Wednesday, September 9, 2009

MY CULINARY NEMESIS

It's true, I have an enemy. There is one dish that I have longed to make, and yet it has defeated me over and over again. Three times, to be precise - and that is far longer than it usually takes me to at least get the basics of a dish down. First, it refused to thicken. Then, I made it too lemony. Then, it refused to thicken again. But THIS TIME... ohh, this time. I think I have it.

Yes, yes it is - it's Avgolemono.

Caddy-corner to our apartment is a Greek diner called Salonica. On the weekends, they serve avgolemono (creamy egg-lemon soup with orzo pasta), and my roommate Brian is more or less addicted to the stuff. Salonica's version is delightful - creamy, warm and bright, and perfect when soaked into a piece of bread. Some people might just accept that and move on, but I... I see it as a challenge.

There are a couple of things that I would change from this slightly rough first batch, which I based on a user recipe at Epicurious, here. I used water as the base, as I had no chicken stock. Definitely go for the chicken stock - it's well worth the added flavor. Or if you're veggie, boil up some garlic broth. Secondly, I think the whipping of the egg whites into soft peaks is unnecessary. I ended up with a soup that was downright foamy - somehow, it managed to be creamy at the same time, but even so, "foamy" isn't really what we're going for here. Just beat the eggs into submission, and you should be fine.

Avgolemono (adapted from a recipe by azzurri at Epicurious)

8 cups chicken stock or garlic broth
1 cup rice or orzo pasta (I like rice, but orzo is traditional)
4 eggs
Juice of 2 lemons, or to taste
1/2 cup heavy cream (optional, but I LOVE the flavor and richness it adds)
Salt and cracked pepper to taste

Throw the rice in the chicken stock, and set it a-simmerin'. Let it go until the grains are completely cooked, and then turn off the heat. Meanwhile, beat together the eggs and the lemon juice until smooth and uniform.

Now comes the slightly tricky part. Scoop out one cup of hot liquid from the pot. We need to temper the eggs, so that they don't scramble, and instead provide a thickening agent for the soup. Slowly pour the hot broth into the egg mixture, beating the mixture constantly and vigorously. Then do it a second time, with another cup. If you did this right, you should have a yellowy-orange, uniform-looking liquid with no floating white bits. If you have floating white bits, congratulations! You've made egg-drop soup, which is not what this recipe is for.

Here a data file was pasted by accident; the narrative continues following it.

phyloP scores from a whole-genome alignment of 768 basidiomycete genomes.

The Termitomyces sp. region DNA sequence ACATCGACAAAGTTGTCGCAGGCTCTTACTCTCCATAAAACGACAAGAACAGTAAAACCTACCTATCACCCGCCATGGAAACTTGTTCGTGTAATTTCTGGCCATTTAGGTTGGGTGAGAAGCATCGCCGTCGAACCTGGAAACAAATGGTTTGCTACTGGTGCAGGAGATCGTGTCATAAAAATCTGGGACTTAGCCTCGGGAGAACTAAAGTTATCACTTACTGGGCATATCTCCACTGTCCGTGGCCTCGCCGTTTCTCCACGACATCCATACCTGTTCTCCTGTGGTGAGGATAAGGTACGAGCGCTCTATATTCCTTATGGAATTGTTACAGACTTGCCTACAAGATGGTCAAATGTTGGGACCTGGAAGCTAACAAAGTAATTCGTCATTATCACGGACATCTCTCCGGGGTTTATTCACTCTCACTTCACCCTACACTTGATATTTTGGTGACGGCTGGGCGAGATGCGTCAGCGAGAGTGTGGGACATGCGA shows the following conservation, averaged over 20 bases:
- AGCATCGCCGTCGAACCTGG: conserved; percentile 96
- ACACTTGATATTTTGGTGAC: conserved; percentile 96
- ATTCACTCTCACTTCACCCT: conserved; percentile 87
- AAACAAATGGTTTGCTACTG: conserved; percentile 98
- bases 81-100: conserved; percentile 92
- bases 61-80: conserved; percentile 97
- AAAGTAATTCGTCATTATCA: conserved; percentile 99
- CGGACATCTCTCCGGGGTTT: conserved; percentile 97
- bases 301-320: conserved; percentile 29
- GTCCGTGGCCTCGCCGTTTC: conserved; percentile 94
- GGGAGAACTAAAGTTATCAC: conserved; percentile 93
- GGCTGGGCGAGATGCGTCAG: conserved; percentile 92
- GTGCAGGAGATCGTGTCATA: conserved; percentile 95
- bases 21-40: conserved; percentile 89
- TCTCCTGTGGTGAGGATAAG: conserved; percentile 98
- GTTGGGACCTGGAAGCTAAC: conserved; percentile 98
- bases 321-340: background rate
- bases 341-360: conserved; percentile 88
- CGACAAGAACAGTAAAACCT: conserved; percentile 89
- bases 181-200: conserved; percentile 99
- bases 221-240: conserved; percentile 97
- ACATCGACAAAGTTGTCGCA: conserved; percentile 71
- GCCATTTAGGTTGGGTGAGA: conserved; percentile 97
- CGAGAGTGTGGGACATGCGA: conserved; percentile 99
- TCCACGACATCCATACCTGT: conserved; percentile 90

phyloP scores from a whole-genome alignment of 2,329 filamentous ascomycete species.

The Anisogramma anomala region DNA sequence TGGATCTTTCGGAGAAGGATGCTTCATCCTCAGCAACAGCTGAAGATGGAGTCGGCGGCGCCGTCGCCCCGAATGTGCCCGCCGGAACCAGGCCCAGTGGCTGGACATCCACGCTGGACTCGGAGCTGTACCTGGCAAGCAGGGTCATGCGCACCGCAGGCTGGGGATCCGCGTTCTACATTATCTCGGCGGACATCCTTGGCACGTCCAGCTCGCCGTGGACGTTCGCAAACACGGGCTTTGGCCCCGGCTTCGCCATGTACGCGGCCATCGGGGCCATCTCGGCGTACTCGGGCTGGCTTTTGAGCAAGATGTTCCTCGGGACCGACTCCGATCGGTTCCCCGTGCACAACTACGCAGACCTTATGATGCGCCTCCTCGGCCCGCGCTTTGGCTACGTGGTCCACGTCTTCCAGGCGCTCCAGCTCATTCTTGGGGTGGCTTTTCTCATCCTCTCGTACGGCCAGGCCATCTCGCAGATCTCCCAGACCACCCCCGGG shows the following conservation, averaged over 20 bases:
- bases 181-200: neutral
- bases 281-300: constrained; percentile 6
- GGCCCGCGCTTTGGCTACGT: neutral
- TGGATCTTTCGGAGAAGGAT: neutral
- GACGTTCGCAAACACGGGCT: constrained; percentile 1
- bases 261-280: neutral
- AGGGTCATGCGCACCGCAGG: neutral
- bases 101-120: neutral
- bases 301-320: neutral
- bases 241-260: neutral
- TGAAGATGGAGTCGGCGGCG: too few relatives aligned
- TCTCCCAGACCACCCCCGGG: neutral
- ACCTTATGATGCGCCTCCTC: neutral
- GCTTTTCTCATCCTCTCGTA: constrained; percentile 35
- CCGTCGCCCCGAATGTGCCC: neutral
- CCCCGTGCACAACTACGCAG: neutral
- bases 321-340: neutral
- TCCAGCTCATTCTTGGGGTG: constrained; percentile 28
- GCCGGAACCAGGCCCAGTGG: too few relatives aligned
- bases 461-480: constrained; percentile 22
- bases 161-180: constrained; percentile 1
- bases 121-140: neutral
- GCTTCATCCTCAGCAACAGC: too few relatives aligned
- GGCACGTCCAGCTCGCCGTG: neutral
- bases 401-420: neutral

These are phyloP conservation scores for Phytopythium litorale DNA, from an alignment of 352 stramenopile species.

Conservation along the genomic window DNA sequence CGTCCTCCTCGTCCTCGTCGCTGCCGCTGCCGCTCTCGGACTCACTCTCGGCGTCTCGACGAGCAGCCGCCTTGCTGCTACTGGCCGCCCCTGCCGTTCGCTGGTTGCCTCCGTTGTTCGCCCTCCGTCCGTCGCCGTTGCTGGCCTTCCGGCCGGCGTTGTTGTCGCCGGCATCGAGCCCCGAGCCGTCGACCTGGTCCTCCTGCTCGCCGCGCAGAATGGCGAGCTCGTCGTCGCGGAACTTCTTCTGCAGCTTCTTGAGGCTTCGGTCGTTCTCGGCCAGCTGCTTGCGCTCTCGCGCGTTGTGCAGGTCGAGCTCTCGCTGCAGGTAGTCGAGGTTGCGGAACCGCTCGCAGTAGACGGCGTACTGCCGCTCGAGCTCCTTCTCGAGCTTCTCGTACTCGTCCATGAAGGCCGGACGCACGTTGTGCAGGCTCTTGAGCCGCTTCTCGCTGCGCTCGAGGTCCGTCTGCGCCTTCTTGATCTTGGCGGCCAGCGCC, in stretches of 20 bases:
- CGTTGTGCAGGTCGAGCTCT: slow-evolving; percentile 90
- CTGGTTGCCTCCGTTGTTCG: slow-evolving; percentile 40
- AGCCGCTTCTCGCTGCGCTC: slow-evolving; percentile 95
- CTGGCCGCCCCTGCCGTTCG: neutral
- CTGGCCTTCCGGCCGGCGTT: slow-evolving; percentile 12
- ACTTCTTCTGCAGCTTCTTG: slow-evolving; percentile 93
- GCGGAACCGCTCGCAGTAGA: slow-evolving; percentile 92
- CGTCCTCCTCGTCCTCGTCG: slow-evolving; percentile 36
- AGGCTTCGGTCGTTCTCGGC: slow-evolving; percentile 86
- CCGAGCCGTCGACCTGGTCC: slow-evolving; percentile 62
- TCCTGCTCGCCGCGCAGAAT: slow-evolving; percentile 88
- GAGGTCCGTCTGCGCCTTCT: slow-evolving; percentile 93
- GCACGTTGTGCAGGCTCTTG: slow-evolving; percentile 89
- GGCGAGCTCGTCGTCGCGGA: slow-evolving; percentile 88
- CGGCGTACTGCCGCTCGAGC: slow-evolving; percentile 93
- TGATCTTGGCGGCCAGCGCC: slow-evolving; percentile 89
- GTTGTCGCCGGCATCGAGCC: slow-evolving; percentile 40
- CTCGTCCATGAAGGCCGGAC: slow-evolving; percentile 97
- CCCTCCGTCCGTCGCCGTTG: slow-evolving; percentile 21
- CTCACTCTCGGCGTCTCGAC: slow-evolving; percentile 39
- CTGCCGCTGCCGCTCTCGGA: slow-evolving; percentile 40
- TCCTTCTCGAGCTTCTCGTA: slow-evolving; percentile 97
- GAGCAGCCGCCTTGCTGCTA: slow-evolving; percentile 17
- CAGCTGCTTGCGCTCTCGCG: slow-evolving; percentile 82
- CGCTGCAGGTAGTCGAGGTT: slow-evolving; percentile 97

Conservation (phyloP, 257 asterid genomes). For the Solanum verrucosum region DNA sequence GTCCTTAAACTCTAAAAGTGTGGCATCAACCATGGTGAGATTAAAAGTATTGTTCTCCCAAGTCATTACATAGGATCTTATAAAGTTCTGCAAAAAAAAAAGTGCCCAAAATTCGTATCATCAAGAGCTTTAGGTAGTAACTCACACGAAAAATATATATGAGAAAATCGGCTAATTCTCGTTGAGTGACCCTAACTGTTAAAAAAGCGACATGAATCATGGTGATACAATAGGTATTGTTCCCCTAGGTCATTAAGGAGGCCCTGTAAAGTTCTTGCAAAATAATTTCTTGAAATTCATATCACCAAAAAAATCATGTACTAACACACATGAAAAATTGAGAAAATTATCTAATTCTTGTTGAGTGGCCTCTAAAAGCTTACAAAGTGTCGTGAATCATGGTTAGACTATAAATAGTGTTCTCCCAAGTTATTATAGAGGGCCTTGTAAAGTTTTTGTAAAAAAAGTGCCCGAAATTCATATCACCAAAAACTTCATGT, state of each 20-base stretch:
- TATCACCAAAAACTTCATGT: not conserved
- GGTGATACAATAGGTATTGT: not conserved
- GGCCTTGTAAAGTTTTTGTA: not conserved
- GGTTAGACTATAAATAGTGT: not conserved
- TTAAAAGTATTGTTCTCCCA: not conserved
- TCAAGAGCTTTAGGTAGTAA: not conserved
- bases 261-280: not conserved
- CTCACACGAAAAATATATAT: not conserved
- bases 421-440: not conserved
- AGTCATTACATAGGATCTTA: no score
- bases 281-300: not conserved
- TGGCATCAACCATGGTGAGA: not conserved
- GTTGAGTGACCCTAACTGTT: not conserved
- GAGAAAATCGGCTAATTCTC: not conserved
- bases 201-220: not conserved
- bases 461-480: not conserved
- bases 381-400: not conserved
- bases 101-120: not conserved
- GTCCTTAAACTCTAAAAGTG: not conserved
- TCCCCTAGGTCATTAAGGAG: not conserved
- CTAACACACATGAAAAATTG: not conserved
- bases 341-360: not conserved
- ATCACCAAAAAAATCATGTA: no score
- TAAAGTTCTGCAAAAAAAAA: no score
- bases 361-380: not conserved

Once you've tempered the eggs, do the whole thing in reverse - pour the egg mixture into the rest of the soup, stirring vigorously all the while. At this point, I added about a half-cup of heavy cream, to up the thickness and the flavor. And voila, you're done!

Now if you'll excuse me, I have a bowl of this stuff to eat for lunch.

Tuesday, September 8, 2009

Pasta with Potatoes and other things

Well, well, well! Look who crawled out of the gutter to make a post. There have been a few changes around Pedestal headquarters since I last posted: the Sugar Daddy is gone, replaced by Sugar Roommates (sweet as, and with money to boot!), and I'm living in a new location. Work is still the same, and I'll be heading back to classes in a few weeks, but until then, yours truly will endeavor to post regularly.

So at the nudging of one of my roommates (he's the blog called Brian, below and to your right), I've started cooking him lunch. I am additionally offering lunch to any and all takers, for a small grocery-cost fee. Today was the first day of making lunch for Brian, and I'd call it a qualified success. I made pasta with potatoes, loosely adapted from Deb's recipe here. Now, I woke up at 6am to do this, so I wasn't firing on all cylinders, but bless his cute little heart, Brian said it was "very tasty". So maybe I'll just keep on doing it.

Pasta with Potatoes

1lb whole wheat pasta
1lb fingerling potatoes (I really didn't weigh these. Just use some.)
1/2 bunch bitter greens
1/4 cup olive oil, plus 2 tablespoons
2 cloves garlic
1 1/2 cups freshly grated Parmesan cheese
Salt and cracked black pepper to taste

First things first - set some salted water on to boil, and preheat that oven to 350. Slice your potatoes thinly - maybe 1/4 inch. Dress them with two tablespoons of olive oil, some salt, and some cracked pepper. Spread them in a single layer on a baking sheet and toss them in the oven while you take care of the rest.

If you're lucky, the timing worked out and your pasta-water is now boiling. Throw in the pasta; whole-wheat takes a minute or two longer, but when it's cooked to al-dente, there's nothing more delicious. While that's going, heat up the olive oil in a skillet. This will be your sauce; you don't have to use 1/4 cup, use what you feel comfortable with. Mince the garlic and cook it a bit in the olive oil to give it flavor. Don't scorch the garlic, though! That makes the universe sad.

After a minute or two, turn the heat off. Now sit back and chill for a bit, because you're waiting on the pasta to finish. When it does, keep that water! Throw the bitter greens in and blanch them for a minute or so. (I had meant to use dandelion greens for Brian this morning, but there weren't any left. So I sauteed an onion with the garlic instead, which made for a sweet and tasty alternative.) Then drain the whole mess, throw in the potatoes (they're done now - you timed it perfectly, right?) and the olive oil, and CONSUME. Or, y'know, save. For lunch.